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‘Doctors told me I’d never walk again. Now I’m competing for a place at the Paralympics’

Irish showjumper Emma Cahill suffered a life-altering accident four years ago.

EMMA CAHILL IS nothing if not determined.

From the very beginning, it became apparent that realising her dream of becoming a top class athlete in her field would be a bigger challenge than most.

The Dublin showjumper’s parents, for one, were dead set against her following this notoriously risky path.

“They don’t have a horse-riding background and they’ve been against it since the very first day that I was drawn to it,” she tells The42. “It took about five years of negotiating with them before I got my first riding lesson.

“They’ll admit themselves, they were hoping it would scare me off and that I wouldn’t want to do it anymore. I started when I was about 10 in a riding school and went from there. I can’t imagine life without it now. But they don’t understand why I would take the risk.

“My dad has once had a phone call where I had a concussion and he had to come and get me and pick up my car. That was hard enough for him, so a phone call when I was abroad, saying ‘she’s in hospital, we don’t know how bad it is,’ it’s every parent’s worst nightmare.”

Four years ago, Emma’s father received that very call. His daughter had been riding a young horse that unexpectedly panicked and deviated from normal route during an event.

“I kept really still and stayed calm to try to not make the situation worse,” she recalls. “But then she reared up [where a horse stands solely on its hind legs] and I fell straight off the back.

“I tried to roll out of the way because I thought she might fall on me, but I couldn’t move — I was winded. I remember thinking ‘okay, a guy holding her is going to stop her from falling on me,’ but it did fall back on top of me. I remember closing my eyes at that stage and thinking: ‘Oh, this is going to hurt.’

“[The horse] got straight up, she was absolutely fine, but I felt like there was a knife in my back and that it was all on fire from the waist down. I knew straight away that it was really serious. It got out of control very fast.”

This life-altering accident left Emma with a crushed spine. She was paralysed from the waist down and doctors said she’d never walk again.

“When they told me, it was a bit surreal. I didn’t believe it and I didn’t think it would be the case, and I thought I’d prove them wrong. I’ve spoken to a lot of people who have had the same thing said to them and they’ve had a similar reaction.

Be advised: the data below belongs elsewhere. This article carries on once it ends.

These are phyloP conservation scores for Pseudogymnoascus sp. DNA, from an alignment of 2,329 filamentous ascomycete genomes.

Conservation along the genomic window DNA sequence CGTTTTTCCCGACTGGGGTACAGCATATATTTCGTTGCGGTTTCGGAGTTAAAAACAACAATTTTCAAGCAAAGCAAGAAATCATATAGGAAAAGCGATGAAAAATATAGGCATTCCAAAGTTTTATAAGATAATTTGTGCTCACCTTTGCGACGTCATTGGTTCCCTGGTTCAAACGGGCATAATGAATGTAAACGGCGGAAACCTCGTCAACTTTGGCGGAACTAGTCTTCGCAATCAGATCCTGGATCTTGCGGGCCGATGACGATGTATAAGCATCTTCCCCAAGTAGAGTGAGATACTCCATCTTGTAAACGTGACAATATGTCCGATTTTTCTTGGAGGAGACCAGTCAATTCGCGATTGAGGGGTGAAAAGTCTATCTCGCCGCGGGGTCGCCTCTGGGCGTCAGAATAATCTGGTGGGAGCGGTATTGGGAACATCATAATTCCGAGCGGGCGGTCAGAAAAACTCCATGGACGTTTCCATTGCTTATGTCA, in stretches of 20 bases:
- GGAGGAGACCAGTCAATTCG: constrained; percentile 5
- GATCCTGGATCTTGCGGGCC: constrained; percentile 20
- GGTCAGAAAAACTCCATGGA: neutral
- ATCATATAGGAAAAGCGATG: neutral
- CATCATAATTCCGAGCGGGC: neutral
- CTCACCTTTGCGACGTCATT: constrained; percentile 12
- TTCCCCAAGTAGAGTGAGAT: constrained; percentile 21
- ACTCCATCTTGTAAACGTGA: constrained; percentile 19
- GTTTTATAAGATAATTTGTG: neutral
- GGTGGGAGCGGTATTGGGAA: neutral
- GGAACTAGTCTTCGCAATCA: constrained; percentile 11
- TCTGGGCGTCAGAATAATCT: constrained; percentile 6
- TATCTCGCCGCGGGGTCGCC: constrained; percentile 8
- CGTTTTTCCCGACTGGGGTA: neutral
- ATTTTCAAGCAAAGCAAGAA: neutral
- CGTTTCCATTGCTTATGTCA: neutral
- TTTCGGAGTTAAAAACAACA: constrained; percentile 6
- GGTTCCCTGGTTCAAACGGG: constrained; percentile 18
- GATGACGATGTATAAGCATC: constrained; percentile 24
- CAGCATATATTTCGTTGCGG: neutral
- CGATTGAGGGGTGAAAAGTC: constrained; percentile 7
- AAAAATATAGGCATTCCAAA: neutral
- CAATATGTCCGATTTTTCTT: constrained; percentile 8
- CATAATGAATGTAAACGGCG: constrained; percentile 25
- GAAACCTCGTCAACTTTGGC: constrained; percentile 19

“It has nothing to do with whether they will or won’t walk again, it’s that feeling of — this can’t be happening, it’s not real, things can only get better.”

Emma

(Emma walks again following her accident)

However, fortunately, there was some light at the end of the tunnel following this traumatic experience.

“Doctors usually say that you won’t walk when it’s a complete [spinal cord] injury. That’s when there’s no connection left through the nerves in your spine. In my case, it was incomplete, with the tests not finding a definitive result for two or three weeks.

“They weren’t able to get a [conclusive answer] — all the signs were showing it was complete, but luckily it wasn’t. People with complete injuries tend not to walk again or recover, but with incomplete injuries, there’s a chance [of recovery].”

Nevertheless, despite this positive news, Emma still faced a long, painstaking road to recovery. Initially, returning to the world of showjumping was the least of her concerns, and simply standing upright was impossible without assistance.

“I wasn’t allowed to move my back,” she remembers. “It was too fragile — like a broken arm that isn’t in a cast yet. I couldn’t see my feet or legs. I couldn’t see the damage that was done.

“I was sharing a hospital room and I’d never seen the lady in the other bed’s face. I wasn’t able to see what was going on and to see the world as a big picture — you’re just looking at the ceiling all the time.

“They put in what was like a table that you tilt up. They make you stand and you’re all strapped into it. I was able to look out the window and see the snow, to look down the room and see the other lady and wave at her and see her face.